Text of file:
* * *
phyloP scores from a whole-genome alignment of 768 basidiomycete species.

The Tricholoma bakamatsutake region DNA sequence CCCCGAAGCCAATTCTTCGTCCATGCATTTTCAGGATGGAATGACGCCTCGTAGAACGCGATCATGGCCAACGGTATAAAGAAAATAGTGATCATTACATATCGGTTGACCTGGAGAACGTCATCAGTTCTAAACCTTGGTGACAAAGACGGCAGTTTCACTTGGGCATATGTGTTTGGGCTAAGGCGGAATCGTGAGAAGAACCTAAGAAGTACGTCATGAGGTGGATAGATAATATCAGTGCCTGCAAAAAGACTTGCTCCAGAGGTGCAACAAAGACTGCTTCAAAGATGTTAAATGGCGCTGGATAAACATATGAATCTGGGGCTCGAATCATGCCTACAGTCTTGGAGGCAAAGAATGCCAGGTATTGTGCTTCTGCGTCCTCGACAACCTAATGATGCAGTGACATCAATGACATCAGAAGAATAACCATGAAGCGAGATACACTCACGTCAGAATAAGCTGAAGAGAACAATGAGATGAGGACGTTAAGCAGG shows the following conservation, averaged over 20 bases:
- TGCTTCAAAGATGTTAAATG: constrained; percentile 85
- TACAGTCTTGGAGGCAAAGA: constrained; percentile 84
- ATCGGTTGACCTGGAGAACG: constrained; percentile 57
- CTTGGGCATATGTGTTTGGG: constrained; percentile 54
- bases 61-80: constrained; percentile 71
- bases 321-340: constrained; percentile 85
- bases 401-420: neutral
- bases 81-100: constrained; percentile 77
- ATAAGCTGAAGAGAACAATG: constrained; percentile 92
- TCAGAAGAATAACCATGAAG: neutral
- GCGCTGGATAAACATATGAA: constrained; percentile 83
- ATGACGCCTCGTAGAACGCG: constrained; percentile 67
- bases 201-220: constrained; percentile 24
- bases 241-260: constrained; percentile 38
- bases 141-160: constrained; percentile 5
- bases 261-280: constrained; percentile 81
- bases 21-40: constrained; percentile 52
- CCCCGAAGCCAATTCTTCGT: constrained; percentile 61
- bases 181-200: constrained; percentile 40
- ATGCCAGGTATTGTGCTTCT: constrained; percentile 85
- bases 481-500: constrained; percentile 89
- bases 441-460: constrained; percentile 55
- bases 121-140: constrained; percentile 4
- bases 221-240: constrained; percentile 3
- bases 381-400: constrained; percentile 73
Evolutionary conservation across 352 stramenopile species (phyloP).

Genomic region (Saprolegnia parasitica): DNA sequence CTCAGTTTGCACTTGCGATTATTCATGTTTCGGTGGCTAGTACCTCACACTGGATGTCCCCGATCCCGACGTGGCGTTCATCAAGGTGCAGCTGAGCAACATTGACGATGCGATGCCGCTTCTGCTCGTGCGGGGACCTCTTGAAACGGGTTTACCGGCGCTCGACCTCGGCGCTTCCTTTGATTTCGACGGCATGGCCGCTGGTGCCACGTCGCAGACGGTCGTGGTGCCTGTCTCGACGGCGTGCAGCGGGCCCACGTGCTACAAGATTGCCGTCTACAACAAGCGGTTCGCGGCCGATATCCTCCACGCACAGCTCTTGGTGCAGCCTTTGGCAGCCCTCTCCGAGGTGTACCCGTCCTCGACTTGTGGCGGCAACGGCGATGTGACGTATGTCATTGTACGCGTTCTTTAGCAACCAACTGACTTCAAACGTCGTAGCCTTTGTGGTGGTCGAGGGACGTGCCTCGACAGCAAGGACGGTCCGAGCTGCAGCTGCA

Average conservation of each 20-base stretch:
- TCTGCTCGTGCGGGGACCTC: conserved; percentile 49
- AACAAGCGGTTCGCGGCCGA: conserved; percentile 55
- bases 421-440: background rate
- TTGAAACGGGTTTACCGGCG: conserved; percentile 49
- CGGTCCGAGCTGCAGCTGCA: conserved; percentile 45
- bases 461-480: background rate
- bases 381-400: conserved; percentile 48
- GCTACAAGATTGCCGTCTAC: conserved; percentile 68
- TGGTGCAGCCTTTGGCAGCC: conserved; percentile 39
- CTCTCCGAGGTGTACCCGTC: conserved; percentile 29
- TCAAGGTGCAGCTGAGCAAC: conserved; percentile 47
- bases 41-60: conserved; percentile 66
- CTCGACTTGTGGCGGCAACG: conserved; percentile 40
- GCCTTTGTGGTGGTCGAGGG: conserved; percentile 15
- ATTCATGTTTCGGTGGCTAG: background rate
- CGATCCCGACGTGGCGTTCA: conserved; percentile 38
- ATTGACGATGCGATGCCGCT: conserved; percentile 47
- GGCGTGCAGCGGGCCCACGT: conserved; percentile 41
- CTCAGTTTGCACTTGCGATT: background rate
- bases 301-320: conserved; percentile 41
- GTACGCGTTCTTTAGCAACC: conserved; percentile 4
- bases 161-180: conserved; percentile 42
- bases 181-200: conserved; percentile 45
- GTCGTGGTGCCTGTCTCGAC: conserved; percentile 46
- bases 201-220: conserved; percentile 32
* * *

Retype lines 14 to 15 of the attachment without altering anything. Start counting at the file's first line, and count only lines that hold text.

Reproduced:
- ATGACGCCTCGTAGAACGCG: constrained; percentile 67
- bases 201-220: constrained; percentile 24